Three of my favorite athletes. Photo courtesy of Brian Sullivan and Triune Media.
“The Quintessential Coach”
I. Manager vs. Trainer vs. Programmer vs. Cheerleader
This is a distinction I have been wanting to make for quite a while now. It seems that in our profession, the lines between the four above categories can become quickly muddled into the catch-all phrase “personal trainer” — a moniker I despise. A “personal trainer” is an over-paid, under-educated individual who values the number of clients he can sign up for a 5-year contract over the quality of product he is putting out.
The above list is a list of character traits, but it also a list of “people” so to speak. In my life in sports, I have been around my share of all of the above. I have been coached by those that were supposed to be (or do) all five, but who in reality were only one or two. A great manager does not necessarily make a great coach. A great trainer does not necessarily make a good coach. Each job (or person) is vital to the success of an athlete, and while is is not important to have one person be all five things to you – it is important that you have all five of these things.
A. The Cheerleader
This person may or may not have great technical expertise, but they have one thing in spades: the ability to motivate. Rah rah shish-koombah (or however the hell that thing goes) — they are there to get you through a workout by yelling at you, patting you on the back or telling you how awesome you are and that you can do anything! Also known as the Drill Sergeant, their instruction is not so much aimed at your technique or strategy as much as it’s directed at your emotions. This is the person that in your darkest hour can say or do something to get you to pull yourself off the floor for one more rep or light the fire in your belly to power on and finish the workout.
B. The Programmer
This person is a mastermind. They know numbers, science and the art behind making people fit and strong. They may or may not ever step foot in a gym – and they may or may not ever have been good in the sport they are programming for. But they know how the sport works and why. They have special insight into patterns and trends and they can predict what the next big thing will be. The have a wide knowledge base — although they may or may not have outstanding personal-relations skills. No matter — that’s not what they’re here for.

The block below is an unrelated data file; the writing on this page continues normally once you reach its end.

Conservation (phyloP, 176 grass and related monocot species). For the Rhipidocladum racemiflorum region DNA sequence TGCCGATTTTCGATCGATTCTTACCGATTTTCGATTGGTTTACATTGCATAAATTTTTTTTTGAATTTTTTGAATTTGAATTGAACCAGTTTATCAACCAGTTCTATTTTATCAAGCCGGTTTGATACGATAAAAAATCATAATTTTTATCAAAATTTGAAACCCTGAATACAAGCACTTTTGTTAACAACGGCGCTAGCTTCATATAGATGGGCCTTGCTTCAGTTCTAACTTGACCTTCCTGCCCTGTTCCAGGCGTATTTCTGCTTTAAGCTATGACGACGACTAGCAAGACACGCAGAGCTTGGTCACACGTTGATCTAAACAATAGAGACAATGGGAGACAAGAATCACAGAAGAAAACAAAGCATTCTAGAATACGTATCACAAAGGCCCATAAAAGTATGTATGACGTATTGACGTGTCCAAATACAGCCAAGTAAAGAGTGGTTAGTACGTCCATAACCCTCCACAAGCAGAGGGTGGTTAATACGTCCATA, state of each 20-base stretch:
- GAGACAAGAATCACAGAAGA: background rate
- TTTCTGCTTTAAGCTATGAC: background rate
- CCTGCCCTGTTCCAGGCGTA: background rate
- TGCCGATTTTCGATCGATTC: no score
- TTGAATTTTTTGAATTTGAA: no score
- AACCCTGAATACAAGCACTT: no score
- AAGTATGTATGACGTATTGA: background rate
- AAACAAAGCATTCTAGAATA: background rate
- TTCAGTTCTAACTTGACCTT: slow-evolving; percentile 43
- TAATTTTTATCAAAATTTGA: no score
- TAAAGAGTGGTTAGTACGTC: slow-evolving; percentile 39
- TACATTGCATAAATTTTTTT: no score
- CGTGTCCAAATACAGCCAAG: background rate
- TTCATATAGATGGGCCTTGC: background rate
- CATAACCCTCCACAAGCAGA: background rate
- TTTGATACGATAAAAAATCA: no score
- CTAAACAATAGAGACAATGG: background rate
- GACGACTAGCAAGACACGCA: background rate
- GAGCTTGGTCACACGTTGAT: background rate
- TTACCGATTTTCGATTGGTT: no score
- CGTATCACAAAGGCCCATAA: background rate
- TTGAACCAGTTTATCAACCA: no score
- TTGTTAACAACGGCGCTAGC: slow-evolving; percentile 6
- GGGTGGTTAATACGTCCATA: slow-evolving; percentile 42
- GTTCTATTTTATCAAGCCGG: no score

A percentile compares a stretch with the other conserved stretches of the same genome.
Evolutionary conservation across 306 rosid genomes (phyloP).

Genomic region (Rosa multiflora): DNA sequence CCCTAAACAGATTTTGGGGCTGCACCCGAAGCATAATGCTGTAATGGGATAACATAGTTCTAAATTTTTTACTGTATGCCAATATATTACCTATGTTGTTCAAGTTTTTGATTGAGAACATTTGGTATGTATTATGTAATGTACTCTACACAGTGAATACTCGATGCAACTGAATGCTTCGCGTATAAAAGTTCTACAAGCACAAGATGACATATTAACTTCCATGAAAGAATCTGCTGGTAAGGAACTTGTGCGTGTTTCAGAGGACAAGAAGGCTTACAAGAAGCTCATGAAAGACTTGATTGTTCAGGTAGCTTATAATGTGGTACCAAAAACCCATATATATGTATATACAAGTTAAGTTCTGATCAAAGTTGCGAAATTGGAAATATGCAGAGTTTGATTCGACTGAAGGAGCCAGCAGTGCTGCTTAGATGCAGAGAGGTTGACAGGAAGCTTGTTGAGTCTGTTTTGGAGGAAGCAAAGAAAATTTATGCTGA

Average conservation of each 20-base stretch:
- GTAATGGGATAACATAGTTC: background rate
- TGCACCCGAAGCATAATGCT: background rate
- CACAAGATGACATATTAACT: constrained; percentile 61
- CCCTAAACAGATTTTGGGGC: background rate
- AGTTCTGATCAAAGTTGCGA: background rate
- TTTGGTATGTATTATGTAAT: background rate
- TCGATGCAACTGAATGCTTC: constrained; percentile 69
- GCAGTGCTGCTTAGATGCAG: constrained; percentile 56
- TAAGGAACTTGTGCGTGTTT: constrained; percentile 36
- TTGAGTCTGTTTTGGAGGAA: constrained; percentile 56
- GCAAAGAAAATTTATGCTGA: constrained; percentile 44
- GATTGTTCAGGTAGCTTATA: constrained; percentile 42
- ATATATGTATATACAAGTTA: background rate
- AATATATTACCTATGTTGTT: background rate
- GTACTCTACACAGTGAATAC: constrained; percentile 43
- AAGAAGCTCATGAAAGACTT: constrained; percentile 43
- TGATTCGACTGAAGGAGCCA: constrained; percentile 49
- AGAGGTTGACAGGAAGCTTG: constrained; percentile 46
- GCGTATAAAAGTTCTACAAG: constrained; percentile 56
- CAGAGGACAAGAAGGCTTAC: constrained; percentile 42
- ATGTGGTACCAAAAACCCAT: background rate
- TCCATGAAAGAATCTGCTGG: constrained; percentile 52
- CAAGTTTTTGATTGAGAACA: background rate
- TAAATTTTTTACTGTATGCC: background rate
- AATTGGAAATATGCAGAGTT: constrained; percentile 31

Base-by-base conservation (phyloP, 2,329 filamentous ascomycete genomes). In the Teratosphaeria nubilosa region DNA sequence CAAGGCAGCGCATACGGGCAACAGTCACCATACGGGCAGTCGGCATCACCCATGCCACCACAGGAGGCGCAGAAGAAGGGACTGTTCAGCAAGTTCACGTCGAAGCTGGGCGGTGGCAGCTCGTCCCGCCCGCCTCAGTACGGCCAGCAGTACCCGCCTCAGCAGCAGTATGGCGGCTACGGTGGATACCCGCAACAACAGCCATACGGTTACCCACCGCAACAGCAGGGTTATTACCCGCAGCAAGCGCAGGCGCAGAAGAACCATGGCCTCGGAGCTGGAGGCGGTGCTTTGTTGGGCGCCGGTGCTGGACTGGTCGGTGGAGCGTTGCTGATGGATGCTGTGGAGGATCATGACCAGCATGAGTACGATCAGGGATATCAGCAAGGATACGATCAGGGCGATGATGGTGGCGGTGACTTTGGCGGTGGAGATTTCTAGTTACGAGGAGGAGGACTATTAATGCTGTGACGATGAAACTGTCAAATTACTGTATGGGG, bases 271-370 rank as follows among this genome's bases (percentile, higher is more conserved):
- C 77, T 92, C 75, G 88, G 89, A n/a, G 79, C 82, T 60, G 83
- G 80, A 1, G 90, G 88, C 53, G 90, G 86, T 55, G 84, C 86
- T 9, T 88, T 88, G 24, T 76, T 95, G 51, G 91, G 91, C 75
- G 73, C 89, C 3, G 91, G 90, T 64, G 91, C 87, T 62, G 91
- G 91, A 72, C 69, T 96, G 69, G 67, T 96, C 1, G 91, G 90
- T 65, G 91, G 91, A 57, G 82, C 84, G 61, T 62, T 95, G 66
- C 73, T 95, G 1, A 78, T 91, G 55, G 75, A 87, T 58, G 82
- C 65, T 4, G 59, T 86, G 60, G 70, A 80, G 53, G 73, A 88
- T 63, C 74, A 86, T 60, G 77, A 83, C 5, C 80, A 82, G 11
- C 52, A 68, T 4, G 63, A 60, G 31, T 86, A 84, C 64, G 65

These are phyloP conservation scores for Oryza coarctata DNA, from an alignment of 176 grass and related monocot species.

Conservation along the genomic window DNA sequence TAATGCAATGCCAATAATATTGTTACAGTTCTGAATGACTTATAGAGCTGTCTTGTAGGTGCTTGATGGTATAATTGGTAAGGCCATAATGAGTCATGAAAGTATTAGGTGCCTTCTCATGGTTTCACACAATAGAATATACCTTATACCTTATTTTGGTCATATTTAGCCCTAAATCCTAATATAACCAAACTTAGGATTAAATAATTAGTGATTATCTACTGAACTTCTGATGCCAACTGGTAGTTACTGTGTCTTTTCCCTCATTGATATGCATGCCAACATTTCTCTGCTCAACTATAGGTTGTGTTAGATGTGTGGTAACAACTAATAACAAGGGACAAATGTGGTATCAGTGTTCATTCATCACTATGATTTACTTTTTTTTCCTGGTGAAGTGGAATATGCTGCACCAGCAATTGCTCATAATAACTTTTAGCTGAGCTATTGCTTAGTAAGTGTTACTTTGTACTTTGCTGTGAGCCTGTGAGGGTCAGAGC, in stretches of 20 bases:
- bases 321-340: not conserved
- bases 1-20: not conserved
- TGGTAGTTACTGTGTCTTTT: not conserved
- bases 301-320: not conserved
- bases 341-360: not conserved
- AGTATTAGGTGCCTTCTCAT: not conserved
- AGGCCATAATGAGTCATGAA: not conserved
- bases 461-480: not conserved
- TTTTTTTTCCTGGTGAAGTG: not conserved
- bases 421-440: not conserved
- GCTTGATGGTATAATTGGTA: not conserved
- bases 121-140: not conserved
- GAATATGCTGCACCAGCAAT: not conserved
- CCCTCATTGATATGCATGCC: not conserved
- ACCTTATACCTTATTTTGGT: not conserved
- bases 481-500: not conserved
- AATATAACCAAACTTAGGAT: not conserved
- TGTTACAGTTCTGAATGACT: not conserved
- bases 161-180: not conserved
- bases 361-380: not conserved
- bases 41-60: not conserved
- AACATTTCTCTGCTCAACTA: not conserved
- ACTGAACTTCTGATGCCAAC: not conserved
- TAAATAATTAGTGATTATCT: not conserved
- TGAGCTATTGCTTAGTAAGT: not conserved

C. The Manager
When I think of “managers” my mind instantly thinks of Soccer — you know, Football. I spent my life (through college) immersed in the world of soccer. When you look at some of the biggest and best club teams in the world: Manchester United, Chelsea, Real Madrid, Bayern Munich, et al – you will see that all of these clubs have a “Coach” (the man on the field making game-time decisions) and they all have a “Manager” (the man behind the scenes, buying and selling players, making deals with apparel and other sponsors, deciding venues, etc.) In the world of CrossFit, a manager is a strategist. This person is the one who tells you when to workout and when to rest. When to compete and when to sit one out. What gym to train in, what coach to train under, what to eat and what supplements to take. They, in essence, “manage” you: your time, energy and training… dare I say life 😉
D. The Trainer
This is the person who is highly knowledgeable and highly technical. They know a million different cues to get you moving better. They are very well-versed in every lift under the sun. They know the ins and outs of physiology, movement patterns and mobility. The trainer has read every book and watched every video from every expert. They could probably write their own book at this point. In the gym, they have a keen eye and understanding of the idiosyncrasies of the human body and can easily pin point movement faults and their quick fixes. They are the technicians.
“The Quintessential Coach”
There is no greater honor or prestige than reaching the level of Coach. In my opinion, a true Coach must have and be all of the above and lack in none. For plants to grow and thrive, they need soil, sunlight, oxygen and water. If any of these three is missing, the plant wilts and dies, or at the very least its growth is stunted severely.
This is what we strive for on a daily basis. The best Coaches in the world know how to A) effectively manage their athletes’ time, energy and resources, B) cue them and teach them properly, C) program for their present and their future and D) motivate them through words and actions. If a coach (little “c”) is only one, two, or even three of the above qualities, then the athlete under their wing is missing out on a vital part of their growth and development.
Most importantly, a Coach is also great with people. This can often be the one “unteachable” aspect of coaching and something that separates “good” coaches from “great” coaches. Listening and communication skills are paramount. Part psychologist, part therapist – the Coach can talk to and speak to all kinds of people at the same time in the same moment. They are confident that their way is the best because they have the track record and experience to back it up. But they are also keenly aware of their shortcomings; they know when and what they don’t know.
I am blessed to be surrounded by many great coaches and Coaches — I learn something from each of them every day, whether they know it or not. Thanks to the coaches and Coaches who have invested in me throughout the years – from my days in pee-wee baseball all the up to my years of college soccer. And to those who continue to share in this process with me: Thank you too.